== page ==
After the diagnosis.

Your endocrinologist may recommend treatment to augment the amount of growth hormone produced by your pituitary gland, and will likely ask for regular follow-up visits to make sure the treatment is working well.

Find support.

Parents and caregivers of children with growth disorders can find support, community, and education through growth-related patient organizations, such as the MAGIC Foundation.

Norditropin® stories.

Learn more about what life is like for families whose children are being treated with Norditropin®.

Selected Important Safety Information

Do not use Norditropin® if: you have a critical illness caused by certain types of heart or stomach surgery, trauma or breathing (respiratory) problems; you are a child with Prader-Willi syndrome who is severely obese or has breathing problems including sleep apnea; you have cancer or other tumors; you are allergic to somatropin or any of the ingredients in Norditropin®; your healthcare provider tells you that you have certain types of eye problems caused by diabetes (diabetic retinopathy); you are a child with closed bone growth plates (epiphyses).

Indications and Usage

What is Norditropin® (somatropin) injection?
Norditropin® is a prescription medicine that contains human growth hormone and is used to treat:
  • children who are not growing because of low or no growth hormone 
  • children who are short (in stature) and who have Noonan syndrome, Turner syndrome, or were born small (small for gestational age-SGA) and have not caught-up in growth by age 2 to 4 years 
  • children who have Idiopathic Short Stature (ISS) 
  • children who are not growing who have Prader-Willi syndrome (PWS) 
  • adults who do not make enough growth hormone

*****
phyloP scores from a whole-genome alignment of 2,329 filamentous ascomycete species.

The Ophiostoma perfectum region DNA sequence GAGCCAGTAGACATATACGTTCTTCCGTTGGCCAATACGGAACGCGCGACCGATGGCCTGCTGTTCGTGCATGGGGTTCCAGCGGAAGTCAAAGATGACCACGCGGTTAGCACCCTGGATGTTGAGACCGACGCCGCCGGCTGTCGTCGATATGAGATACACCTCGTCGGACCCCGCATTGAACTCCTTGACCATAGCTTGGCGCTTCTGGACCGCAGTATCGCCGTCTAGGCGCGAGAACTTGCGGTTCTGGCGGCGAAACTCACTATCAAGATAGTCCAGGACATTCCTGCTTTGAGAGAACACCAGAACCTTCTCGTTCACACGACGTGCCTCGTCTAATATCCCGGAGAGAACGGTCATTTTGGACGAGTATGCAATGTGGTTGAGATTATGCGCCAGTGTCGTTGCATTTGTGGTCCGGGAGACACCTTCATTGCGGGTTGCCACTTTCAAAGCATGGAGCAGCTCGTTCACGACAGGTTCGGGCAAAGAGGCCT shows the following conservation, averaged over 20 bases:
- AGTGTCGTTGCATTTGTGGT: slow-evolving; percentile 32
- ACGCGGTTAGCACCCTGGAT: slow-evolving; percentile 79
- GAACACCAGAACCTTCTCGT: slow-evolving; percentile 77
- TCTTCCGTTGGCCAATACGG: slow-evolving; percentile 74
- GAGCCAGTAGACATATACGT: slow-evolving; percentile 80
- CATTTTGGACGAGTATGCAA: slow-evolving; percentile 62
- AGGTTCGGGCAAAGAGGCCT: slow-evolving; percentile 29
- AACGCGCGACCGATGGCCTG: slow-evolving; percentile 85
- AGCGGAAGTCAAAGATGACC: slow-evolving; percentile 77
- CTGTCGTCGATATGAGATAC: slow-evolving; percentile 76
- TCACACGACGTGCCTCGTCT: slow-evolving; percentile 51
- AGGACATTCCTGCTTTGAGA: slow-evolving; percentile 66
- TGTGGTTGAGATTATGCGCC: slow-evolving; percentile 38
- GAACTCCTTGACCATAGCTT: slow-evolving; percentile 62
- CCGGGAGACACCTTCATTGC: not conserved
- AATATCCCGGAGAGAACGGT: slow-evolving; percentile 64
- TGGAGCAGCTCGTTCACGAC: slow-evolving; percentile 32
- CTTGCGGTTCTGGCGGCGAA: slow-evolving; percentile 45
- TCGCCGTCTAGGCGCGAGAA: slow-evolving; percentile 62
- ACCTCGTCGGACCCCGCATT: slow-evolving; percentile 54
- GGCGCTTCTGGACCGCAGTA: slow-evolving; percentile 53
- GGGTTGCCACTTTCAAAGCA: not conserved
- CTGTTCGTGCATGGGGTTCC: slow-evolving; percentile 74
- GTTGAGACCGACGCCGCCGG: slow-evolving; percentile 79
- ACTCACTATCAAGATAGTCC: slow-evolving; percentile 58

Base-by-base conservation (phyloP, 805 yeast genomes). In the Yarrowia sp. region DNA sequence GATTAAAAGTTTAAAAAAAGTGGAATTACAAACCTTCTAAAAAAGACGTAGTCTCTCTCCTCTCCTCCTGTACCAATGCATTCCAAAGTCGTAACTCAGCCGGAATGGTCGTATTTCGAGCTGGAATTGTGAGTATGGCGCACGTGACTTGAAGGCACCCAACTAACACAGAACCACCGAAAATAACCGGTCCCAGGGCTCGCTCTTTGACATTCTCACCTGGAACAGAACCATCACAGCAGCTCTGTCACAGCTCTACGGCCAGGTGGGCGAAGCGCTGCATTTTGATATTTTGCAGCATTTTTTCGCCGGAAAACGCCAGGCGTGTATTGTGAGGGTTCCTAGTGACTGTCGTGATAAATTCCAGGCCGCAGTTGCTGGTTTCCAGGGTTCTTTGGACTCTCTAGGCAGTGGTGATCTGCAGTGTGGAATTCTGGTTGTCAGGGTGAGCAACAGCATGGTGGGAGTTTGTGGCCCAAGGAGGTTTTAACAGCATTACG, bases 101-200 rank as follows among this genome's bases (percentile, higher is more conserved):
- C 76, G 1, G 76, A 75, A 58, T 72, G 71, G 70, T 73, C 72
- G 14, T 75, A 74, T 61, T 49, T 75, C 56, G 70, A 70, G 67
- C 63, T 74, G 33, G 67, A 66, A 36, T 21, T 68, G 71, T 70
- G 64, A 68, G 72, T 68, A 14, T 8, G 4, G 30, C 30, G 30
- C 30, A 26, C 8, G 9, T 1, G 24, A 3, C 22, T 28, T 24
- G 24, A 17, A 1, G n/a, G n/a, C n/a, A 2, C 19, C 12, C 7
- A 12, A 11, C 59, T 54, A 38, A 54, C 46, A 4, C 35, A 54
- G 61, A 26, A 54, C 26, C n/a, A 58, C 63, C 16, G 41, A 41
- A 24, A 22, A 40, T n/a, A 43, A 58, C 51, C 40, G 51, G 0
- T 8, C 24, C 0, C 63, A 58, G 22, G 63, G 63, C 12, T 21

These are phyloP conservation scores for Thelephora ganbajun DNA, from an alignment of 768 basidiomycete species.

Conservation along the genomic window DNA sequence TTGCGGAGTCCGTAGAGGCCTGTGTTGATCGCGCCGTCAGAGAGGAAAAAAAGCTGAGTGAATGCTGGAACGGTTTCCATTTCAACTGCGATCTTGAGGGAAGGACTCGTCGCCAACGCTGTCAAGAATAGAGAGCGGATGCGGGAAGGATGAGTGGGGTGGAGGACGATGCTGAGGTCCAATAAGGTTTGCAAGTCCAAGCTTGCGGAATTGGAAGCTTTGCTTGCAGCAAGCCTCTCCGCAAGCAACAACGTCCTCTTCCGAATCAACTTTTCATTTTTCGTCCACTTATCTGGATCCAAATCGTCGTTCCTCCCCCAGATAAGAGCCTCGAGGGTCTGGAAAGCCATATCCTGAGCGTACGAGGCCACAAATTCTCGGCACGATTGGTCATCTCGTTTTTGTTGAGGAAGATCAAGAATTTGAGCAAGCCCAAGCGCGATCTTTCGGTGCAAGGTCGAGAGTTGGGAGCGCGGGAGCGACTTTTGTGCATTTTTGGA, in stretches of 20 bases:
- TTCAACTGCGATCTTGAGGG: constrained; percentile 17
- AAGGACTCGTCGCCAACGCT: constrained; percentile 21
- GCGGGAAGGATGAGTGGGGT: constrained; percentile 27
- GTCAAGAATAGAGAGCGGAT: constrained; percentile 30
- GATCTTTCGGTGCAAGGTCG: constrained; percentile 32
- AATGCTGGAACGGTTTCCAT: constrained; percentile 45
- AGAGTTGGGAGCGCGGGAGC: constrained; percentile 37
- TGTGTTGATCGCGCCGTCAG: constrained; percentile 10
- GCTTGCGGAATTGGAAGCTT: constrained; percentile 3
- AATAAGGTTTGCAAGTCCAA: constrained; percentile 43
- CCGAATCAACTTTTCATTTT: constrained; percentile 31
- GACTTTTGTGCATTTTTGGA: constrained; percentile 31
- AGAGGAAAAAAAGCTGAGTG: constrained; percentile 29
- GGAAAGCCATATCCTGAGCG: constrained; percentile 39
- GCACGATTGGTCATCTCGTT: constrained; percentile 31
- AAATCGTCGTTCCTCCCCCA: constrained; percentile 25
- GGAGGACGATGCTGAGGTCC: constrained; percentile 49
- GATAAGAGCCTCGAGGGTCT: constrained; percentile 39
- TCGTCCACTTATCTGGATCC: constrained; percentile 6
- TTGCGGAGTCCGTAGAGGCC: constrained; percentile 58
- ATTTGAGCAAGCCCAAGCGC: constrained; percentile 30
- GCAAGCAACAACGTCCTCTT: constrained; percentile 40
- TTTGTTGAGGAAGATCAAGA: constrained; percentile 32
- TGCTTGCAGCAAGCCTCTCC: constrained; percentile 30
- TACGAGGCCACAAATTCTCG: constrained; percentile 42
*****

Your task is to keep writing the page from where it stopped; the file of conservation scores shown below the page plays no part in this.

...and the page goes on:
Important Safety Information (cont’d)

Before taking Norditropin®, tell your healthcare provider about all of your medical conditions, including if you:

  • have had heart or stomach surgery, trauma or serious breathing (respiratory problems) 
  • have had a history of problems breathing while you sleep (sleep apnea) 
  • have or have had cancer or any tumor 
  • have diabetes 
  • are pregnant or breastfeeding, or plan to become pregnant or breastfeed

Tell your healthcare provider about all the medicines you take, including prescription and over-the-counter medicines, vitamins, and herbal supplements. Norditropin® may affect how other medicines work, and other medicines may affect how Norditropin® works.

How should I use Norditropin®?

  • Use Norditropin® exactly as your health care provider tells you to 
  • Do not share your Norditropin® pens and needles with another person even if the needle has been changed. You may give another person an infection or get an infection from them.

What are the possible side effects of Norditropin®?
Norditropin® may cause serious side effects, including:

  • high risk of death in people who have critical illnesses because of heart or stomach surgery, trauma or serious breathing (respiratory) problems